A traffic engineer hired by the town to dispute the city of Sarasota’s roundabout plans for U.S. 41 believes the city’s engineer used incorrect data that allows the city to show traffic moving more efficiently through the roundabouts than what’s actually possible.
At the Town Commission’s Thursday, Nov. 19 regular workshop, Juan Calderon, a professional traffic-operational engineer with Miami-based FTE, showed a model with cars running into one another in the proposed roundabouts. The engineer says cars driving into the roundabout at a gap of 1.7 to 2 seconds is extremely unrealistic.
“The gap between one car and another is extremely aggressive,” said Calderon, who explained he has designed roundabouts in Miami that have motorists riding up on each other with car gaps of approximately 3 seconds. Calderon suggests a gap of at least 3.5 to 4 seconds.
Calderon also said the growth rates the city’s engineer applied to the project are inaccurate and said the roundabouts would divert traffic backups elsewhere, onto busy thoroughfares such as U.S. 301 and Fruitville Road.
Calderon reiterated to the commission that he is not against roundabouts.
“I have built many roundabouts in Miami that work well,” Calderon said. “But there are some scenarios listed for these particular roundabouts that raise questions and need to be reviewed.”
Calderon also said the roundabouts planned for U.S. 41 do not have enough right of way necessary to contain all the roundabouts as proposed.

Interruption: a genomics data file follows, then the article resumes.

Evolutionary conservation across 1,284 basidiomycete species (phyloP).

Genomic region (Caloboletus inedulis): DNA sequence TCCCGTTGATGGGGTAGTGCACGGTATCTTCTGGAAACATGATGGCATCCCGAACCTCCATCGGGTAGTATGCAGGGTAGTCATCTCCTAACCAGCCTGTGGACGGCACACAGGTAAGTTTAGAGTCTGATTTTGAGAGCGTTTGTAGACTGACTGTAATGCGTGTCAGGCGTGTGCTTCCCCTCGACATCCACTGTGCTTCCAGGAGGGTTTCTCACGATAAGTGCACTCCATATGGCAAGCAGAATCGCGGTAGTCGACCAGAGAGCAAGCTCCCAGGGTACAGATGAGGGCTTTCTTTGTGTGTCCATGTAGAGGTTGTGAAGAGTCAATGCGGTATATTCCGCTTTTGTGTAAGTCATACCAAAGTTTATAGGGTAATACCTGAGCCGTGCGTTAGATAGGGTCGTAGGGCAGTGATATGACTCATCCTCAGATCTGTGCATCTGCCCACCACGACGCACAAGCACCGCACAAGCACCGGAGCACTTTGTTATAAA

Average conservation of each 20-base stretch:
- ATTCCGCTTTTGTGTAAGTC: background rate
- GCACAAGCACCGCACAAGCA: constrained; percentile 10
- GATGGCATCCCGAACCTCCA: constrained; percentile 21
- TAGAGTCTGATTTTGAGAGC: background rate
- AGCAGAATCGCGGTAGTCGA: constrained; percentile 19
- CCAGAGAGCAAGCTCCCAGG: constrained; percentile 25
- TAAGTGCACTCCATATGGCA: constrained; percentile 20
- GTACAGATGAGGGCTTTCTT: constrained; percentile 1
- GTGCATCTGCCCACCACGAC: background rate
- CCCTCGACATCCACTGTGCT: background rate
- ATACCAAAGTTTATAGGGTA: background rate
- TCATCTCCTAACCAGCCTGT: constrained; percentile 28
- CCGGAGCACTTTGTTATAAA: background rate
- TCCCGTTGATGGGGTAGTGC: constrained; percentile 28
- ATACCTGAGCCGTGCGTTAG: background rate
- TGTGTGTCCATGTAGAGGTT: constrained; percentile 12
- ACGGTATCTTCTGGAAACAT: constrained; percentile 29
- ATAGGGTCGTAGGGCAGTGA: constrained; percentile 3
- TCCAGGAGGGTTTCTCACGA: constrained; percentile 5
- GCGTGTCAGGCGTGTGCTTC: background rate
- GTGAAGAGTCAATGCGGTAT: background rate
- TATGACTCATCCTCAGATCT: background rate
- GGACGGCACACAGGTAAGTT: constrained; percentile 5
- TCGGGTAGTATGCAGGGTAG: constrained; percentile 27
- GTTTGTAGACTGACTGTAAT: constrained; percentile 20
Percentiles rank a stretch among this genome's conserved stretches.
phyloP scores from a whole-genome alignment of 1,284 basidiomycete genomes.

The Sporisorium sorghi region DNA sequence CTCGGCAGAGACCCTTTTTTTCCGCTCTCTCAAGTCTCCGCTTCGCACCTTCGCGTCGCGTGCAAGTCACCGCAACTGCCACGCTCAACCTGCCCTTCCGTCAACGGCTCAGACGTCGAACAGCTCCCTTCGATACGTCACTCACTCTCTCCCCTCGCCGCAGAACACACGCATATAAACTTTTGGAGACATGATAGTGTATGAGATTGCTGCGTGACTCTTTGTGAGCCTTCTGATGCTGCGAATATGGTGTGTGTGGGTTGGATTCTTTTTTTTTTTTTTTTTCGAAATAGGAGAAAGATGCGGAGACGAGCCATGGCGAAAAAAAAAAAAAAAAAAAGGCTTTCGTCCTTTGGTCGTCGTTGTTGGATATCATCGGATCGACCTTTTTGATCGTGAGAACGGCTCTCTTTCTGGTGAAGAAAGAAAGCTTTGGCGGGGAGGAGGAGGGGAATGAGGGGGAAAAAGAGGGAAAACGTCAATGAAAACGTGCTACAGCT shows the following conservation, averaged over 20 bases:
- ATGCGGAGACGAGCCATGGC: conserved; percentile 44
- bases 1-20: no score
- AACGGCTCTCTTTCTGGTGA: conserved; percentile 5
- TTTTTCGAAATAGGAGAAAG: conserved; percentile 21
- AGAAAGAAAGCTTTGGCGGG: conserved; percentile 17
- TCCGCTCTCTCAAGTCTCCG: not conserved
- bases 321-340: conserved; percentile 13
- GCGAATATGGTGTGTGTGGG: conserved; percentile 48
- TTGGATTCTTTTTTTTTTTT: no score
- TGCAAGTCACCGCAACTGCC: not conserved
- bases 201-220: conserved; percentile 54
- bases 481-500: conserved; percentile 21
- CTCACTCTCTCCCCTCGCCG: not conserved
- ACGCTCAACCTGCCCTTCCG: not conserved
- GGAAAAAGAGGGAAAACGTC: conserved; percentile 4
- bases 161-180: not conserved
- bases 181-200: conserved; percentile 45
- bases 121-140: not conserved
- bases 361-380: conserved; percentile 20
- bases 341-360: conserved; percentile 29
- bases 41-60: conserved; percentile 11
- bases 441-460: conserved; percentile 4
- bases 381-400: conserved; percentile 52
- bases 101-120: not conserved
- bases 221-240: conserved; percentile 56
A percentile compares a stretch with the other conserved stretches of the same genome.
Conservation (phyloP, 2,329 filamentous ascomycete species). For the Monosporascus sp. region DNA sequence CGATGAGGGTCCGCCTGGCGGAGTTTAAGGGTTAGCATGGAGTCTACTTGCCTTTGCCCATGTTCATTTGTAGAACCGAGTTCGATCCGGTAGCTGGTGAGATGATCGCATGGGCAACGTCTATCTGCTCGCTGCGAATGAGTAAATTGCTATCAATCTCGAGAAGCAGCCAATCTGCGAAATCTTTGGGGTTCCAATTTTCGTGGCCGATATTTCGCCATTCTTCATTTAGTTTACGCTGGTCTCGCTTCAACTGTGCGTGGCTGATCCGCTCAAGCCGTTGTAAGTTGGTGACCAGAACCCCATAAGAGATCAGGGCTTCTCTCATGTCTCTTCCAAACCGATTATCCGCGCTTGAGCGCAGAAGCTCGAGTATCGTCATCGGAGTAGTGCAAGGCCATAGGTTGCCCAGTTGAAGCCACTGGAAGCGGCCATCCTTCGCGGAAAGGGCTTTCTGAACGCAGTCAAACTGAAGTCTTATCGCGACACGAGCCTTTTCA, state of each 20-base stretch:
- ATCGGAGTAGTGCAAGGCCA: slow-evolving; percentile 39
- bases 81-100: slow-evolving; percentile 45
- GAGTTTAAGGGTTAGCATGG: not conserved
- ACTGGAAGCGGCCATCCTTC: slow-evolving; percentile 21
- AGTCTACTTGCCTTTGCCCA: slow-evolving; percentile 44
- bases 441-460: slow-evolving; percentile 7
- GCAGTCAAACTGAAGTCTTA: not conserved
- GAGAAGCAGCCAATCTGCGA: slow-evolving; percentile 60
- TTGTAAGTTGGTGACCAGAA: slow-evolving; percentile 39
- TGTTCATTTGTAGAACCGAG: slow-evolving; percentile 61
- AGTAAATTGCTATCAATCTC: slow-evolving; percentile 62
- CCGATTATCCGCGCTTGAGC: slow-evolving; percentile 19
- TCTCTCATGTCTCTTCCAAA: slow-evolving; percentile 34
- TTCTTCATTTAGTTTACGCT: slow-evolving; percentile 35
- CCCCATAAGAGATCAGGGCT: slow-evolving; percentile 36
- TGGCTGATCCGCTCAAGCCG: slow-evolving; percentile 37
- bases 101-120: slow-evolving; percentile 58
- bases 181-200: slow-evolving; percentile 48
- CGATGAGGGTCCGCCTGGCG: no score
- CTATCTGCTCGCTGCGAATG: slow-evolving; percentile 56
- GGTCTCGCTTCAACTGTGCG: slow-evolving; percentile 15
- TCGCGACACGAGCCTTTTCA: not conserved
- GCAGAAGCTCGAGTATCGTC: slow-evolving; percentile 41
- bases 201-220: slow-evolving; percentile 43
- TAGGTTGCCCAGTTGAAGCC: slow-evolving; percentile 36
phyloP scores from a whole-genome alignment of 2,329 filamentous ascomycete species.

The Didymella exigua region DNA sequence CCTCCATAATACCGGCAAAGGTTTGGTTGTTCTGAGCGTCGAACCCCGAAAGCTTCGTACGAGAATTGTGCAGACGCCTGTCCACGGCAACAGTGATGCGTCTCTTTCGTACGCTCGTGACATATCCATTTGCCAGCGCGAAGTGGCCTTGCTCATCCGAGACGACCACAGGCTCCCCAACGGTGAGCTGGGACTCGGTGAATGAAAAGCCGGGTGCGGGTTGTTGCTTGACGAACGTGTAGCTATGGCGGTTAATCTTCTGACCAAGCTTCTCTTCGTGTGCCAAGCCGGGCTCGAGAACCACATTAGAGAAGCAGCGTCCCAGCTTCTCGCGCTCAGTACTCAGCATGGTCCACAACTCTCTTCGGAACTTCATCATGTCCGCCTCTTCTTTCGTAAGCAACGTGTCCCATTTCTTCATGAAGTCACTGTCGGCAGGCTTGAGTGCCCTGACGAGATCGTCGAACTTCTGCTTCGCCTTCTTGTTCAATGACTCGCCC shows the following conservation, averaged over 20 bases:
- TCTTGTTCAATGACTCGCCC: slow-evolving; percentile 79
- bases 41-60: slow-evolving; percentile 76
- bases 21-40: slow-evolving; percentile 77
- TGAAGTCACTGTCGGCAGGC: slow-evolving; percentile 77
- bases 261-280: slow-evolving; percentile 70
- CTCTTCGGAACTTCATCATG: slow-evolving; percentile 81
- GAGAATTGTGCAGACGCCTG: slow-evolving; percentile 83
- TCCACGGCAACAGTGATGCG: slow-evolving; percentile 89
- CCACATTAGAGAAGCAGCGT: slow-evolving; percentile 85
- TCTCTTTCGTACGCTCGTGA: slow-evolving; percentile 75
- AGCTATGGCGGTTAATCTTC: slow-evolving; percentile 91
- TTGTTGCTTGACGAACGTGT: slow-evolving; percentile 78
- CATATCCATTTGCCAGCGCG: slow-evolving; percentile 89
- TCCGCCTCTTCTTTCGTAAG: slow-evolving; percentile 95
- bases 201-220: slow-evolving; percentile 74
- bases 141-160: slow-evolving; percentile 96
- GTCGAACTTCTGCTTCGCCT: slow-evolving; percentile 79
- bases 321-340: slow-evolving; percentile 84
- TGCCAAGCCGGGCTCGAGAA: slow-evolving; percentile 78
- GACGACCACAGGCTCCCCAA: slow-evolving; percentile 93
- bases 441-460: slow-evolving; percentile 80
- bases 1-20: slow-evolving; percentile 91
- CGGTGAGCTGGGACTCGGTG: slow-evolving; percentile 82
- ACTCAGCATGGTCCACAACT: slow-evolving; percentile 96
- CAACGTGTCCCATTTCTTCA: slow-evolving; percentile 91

And, a roundabout proposed at U.S. 41 and Gulfstream Avenue, Calderon said, will do nothing to improve the traffic flow that already exists in that intersection.
Vice Mayor Robert Siekmann asked Calderon if the city’s roundabout proposal would help increase pedestrian traffic to the bayfront, which was the city’s initial primary goal for building the roundabouts.
Said Calderon: “Roundabouts allow for continual movable traffic. Pedestrians have to wait for breaks in traffic to get across.”
Rod Warner, chairman of The City Alliance, a Sarasota collation of city residents and business owners in favor of roundabouts, defended the plan.
“The Florida Department of Transportation will decide whether this plan will work or not,” Warner said.
In the middle of his speech, Siekmann cut Warner off.
“OK, we’re done here,” said Siekmann, who quickly asked town staff to deliver a copy of the engineer’s findings to local planning organizations and the Florida Department of Transportation. “This information is of value and should be shared.”
The town’s engineer will also continue to analyze any information the city submits to the state for its roundabout project.
Said Commissioner Jim Brown: “We should continue to monitor how the city reacts to the shortcomings our engineer has revealed.”
Contact Kurt Schultheis at firstname.lastname@example.org
TWO BETTER THAN ONE?
The one test roundabout that two city commissioners have suggested at U.S. 41 and 10th Street may not be singular much longer.
Sarasota City Commissioner Terry Turner said the information he’s received about roundabouts is that they work best in pairs or as part of a network of roundabouts.
Turner suggested building a roundabout at 14th Street to couple with the one the city is planning at 10th Street. The majority of the commission has agreed to build two at once.
The idea for a test roundabout was to get drivers used to driving in a roundabout and to demonstrate that the proposed connectivity plan would work.
The 10th Street roundabout is estimated to cost $2.9 million. There is no estimate yet for a roundabout at 14th Street.
— Robin Roy